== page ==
Celtic's faults further exposed by Molde defeat
Ronny Deila has some serious issues to address, urgently, both on and off the field.
His team were taken apart by Molde, a side sitting seventh in the Norwegian league, who were able to expose recurring weaknesses in the Scottish champions.
A fragility at the back has been one of the themes since the season began and though Deila can point to their defensive record being the best in the Scottish Premiership, European competition has laid bare the problems in that area.
|Europa League Group A table|
This was evident even before the departure of Virgil van Dijk to Southampton, with some observers identifying the loss of Jason Denayer as having had a greater impact in that regard.
With both gone, though, Deila has been unable to field, or perhaps even identify, a first-choice central defensive pairing, with new signing Jozo Simunovic only able to finish one match thus far.
Dedryck Boyata, at fault for the first of Molde's three goals, has much to do to convince supporters he can cut it, Tyler Blackett is a work in progress and Efe Ambrose has been found wanting on big occasions, not least when Celtic threw away a two-goal lead at home to Fenerbahce.
|Celtic lose in Molde|
|The Bhoys have kept one clean sheet in their last 18 Europa League games, conceding 32 goals in a run stretching back to December 2009.|
|Celtic have now let in two or more goals in each of their last five European games (including qualifiers).|
|There were 47 seconds between Kris Commons' goal for Celtic and Mohamed Elyounoussi's for Molde.|
But while the conceding of some goals has been down to individual error, a tactical set-up that commonly leads to Emilio Izaguirre and Mikael Lustig being caught too far up the park has to be questioned.
It is a ploy that, as assistant manager John Collins infamously observed, is rarely punished on the domestic front where Celtic will continue to dominate regardless of European performances.
A recurring theme
But time and again, Celtic have been punished for failing to adequately adapt those tactics to allow for a higher calibre of opposition.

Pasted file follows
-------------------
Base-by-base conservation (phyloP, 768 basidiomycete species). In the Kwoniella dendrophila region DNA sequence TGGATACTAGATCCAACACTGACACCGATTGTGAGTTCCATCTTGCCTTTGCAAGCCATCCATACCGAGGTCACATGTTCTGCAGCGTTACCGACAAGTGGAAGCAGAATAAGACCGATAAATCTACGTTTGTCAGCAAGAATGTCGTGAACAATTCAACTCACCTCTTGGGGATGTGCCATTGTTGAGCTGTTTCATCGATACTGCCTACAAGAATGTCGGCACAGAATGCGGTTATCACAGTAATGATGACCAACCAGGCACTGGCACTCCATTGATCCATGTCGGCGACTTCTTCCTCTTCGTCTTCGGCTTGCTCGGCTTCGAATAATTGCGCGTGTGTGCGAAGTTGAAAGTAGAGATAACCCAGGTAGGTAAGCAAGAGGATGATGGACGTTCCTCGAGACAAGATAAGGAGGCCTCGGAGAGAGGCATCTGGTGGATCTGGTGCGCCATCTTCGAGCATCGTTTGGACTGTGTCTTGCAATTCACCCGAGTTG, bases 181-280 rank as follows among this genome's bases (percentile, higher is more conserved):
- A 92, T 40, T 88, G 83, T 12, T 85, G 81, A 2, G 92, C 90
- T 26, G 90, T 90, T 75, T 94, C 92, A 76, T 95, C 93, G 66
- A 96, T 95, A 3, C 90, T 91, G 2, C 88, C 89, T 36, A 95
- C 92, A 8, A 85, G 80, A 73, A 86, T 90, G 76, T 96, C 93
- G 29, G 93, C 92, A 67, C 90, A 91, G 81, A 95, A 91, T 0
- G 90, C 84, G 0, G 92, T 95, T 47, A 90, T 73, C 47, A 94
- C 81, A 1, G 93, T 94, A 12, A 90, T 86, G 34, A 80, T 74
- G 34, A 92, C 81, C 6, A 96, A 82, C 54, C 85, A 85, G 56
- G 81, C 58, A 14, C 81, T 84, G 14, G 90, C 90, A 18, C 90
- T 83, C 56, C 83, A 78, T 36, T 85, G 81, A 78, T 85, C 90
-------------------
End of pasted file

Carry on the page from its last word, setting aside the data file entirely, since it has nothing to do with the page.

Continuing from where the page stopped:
Deila has to take responsibility for failing to learn from a weakness that has haunted them since the wretched displays against Legia Warsaw in last season's Champions League qualifiers.
As a team, Celtic have not performed to the required level when it has really mattered in Europe under Deila.
To the Legia debacle add Maribor, Malmo and now Molde. It was only three years ago that Neil Lennon's side were beating Barcelona in the Champions League group stage - a world away from the level at which this team is performing.
Some fans - principally the ones venting their anger at Celtic's chief executive Peter Lawwell on Thursday night - would argue this is a result of a gradual downsizing over that period, selling players and replacing them with inferior versions.
Celtic operate as a highly successful business but at some point - Thursday night being a prime example - that policy comes under scrutiny as a club with a much smaller budget is able to brush the Scottish champions aside.
But that brings the argument back to how the players are coached and then set up as a unit, an area in which Deila has been found wanting if European results are anything to go by.
Lacking the Commons touch?
And then there is the matter of his management of personalities, which came into sharp focus as Kris Commons berated the decision to take him off on Thursday night.
Deila's relationship with Commons - a strong character and a powerful one within the dressing-room dynamic - has been the subject of debate almost since the Norwegian's arrival.
A belief that Commons is not Deila's type of player persists, but in recent weeks the forward has started the majority of matches as Celtic began to put together a run of form that took them to their familiar spot at the top of the Premiership.
Commons is a passionate man and perhaps his reaction to being substituted was nothing more than an example of a player's frustrations at being replaced - arguably unjustifiably.
But as Deila labelled that reaction as "unacceptable" and Commons was shepherded past reporters afterwards, speculation will resurface as to the management team's ability to command the respect of some of the club's senior players.
The best way to quell that will be to reaffirm their domestic dominance against Dundee United and Aberdeen in the league and Hearts in the League Cup before a revenge mission against Molde in a fortnight's time.
Anything less and Deila will be in for an even more uncomfortable ride than the turbulent plane journey back from Norway.